Hairy Cell Leukemia (HCL); Symptoms, Diagnosis , Prognosis & Treatment

Hairy cell leukemia treatment

Hairy cell leukemia treatment

The treatment approach for hairy cell leukemia depends on the stability and the symptoms of the patient. Patients with stable cell counts in their complete blood test might benefit from a conservative stay-and-watch approach using continuous blood tests and recurrent physical examinations to determine whether or not it is necessary to start treatment. In some cases, patients will remain asymptomatic over the course of the disease, and some of them never start therapy, especially in the case of elderly men who are diagnosed in later years.

However, I when the blood cell count shows persistently declining numbers and the patient starts displaying symptoms, patients might start therapy with purine analogs to avoid reaching very low levels of pancytopenia. During the first stage of therapy, it is possible that blood cell counts become lower, so it is recommended to follow-up patients closely and start treatment before blood values are excessively low.

The most commonly prescribed medications are cladribine and pentostatin, and they are often used in monotherapy. The both have similar side effects, and they are equally effective in improving the symptoms and increasing the duration of remission. Monitoring during treatment is recommended to keep track of adverse effects. Other medications that might be used include a granulocyte colony-stimulating factor to increase the neutrophil count, but the clinical advantage of using this drug is not yet clear.

Additionally, treatment of patients with hairy cell leukemia should include follow-up of the renal function and early detection and treatment of infections. Antibiotic and antifungal treatments are usually required at some point in the disease, and pentostatin is the most nephrotoxic drug and requires monitoring of the renal function. In the case of using pentostatin, it is important to increase fluid intake and perform continuous tests of serum creatinine.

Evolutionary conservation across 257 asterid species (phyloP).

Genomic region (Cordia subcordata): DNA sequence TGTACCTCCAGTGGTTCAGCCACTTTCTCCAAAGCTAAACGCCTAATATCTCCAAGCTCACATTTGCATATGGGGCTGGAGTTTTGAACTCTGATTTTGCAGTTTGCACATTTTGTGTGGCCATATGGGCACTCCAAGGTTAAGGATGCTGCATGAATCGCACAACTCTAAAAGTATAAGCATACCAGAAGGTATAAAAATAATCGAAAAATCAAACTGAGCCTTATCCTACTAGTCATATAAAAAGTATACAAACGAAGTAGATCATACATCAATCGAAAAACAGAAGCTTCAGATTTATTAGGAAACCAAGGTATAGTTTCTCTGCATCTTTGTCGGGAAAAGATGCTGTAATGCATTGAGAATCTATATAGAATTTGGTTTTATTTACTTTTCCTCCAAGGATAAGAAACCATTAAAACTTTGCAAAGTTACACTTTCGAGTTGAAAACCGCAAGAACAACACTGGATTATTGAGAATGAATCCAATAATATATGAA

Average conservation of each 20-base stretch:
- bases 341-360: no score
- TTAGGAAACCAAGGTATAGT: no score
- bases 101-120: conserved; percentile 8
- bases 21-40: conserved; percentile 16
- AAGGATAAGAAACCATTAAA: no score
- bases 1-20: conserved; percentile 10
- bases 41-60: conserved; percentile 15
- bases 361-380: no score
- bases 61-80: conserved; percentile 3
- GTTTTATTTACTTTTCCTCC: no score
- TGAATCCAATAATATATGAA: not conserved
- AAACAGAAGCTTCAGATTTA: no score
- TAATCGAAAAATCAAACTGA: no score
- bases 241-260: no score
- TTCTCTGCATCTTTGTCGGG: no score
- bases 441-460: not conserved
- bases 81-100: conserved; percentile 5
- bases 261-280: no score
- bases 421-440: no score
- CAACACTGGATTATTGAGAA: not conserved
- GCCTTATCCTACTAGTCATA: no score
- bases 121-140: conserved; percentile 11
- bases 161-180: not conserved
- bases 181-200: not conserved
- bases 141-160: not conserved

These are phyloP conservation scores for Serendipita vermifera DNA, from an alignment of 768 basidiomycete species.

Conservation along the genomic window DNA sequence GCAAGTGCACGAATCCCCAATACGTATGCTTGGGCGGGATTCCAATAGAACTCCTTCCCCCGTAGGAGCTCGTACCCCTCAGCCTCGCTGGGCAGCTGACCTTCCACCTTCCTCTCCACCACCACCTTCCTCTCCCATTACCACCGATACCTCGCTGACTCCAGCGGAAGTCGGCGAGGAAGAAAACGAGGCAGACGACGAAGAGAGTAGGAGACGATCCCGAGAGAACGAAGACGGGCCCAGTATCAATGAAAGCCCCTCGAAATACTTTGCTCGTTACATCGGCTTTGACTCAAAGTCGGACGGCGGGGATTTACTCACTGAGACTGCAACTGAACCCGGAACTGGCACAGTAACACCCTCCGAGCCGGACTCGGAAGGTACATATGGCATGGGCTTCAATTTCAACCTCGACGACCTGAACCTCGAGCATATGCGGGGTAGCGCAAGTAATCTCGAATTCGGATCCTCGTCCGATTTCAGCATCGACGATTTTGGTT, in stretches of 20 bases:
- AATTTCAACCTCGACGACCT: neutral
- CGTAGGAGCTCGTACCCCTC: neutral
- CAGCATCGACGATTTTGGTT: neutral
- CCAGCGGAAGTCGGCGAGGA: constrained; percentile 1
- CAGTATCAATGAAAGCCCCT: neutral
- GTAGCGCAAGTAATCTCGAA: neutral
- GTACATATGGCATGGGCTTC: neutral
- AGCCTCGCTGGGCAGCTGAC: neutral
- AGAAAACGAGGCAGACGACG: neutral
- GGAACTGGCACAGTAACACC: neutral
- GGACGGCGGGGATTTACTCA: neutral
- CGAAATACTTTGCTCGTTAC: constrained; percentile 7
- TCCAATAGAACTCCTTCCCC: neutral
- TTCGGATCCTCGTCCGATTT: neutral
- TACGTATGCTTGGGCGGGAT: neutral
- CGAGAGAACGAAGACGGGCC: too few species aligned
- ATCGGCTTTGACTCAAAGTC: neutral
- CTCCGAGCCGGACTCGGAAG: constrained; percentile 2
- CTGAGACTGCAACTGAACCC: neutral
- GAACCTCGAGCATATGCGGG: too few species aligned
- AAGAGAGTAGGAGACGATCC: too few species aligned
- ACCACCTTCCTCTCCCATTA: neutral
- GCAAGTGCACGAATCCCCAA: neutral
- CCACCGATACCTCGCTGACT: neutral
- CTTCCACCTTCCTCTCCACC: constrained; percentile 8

Some patients with hairy cell leukemia may need splenectomy, surgical resection of the spleen. This is only required in patients that do not respond to treatment and those with severe thrombocytopenia and hemorrhagic episodes. The most appropriate surgical method is laparoscopy, and after this procedure, up to 70% of patients improve their cell counts in all three bloodlines.

References

Cannon, T., Mobarek, D., Wegge, J., & Tabbara, I. A. (2008). Hairy cell leukemia: current concepts. Cancer investigation, 26(8), 860-865.

Tiacci, E., Trifonov, V., Schiavoni, G., Holmes, A., Kern, W., Martelli, M. P., … & Sportoletti, P. (2011). BRAF mutations in hairy-cell leukemia. New England Journal of Medicine, 364(24), 2305-2315.

Tiacci, E., Pettirossi, V., Schiavoni, G., & Falini, B. (2017). Genomics of hairy cell leukemia. Journal of Clinical Oncology, 35(9), 1002.

Getta, B. M., Woo, K. M., Devlin, S., Park, J. H., Abdel‐Wahab, O., Saven, A., … & Tallman, M. S. (2016). Treatment outcomes and secondary cancer incidence in young patients with hairy cell leukaemia. British journal of haematology, 175(3), 402-409.

Troussard, X., & Cornet, E. (2017). Hairy cell leukemia 2018: Update on diagnosis, risk‐stratification, and treatment. American journal of hematology, 92(12), 1382.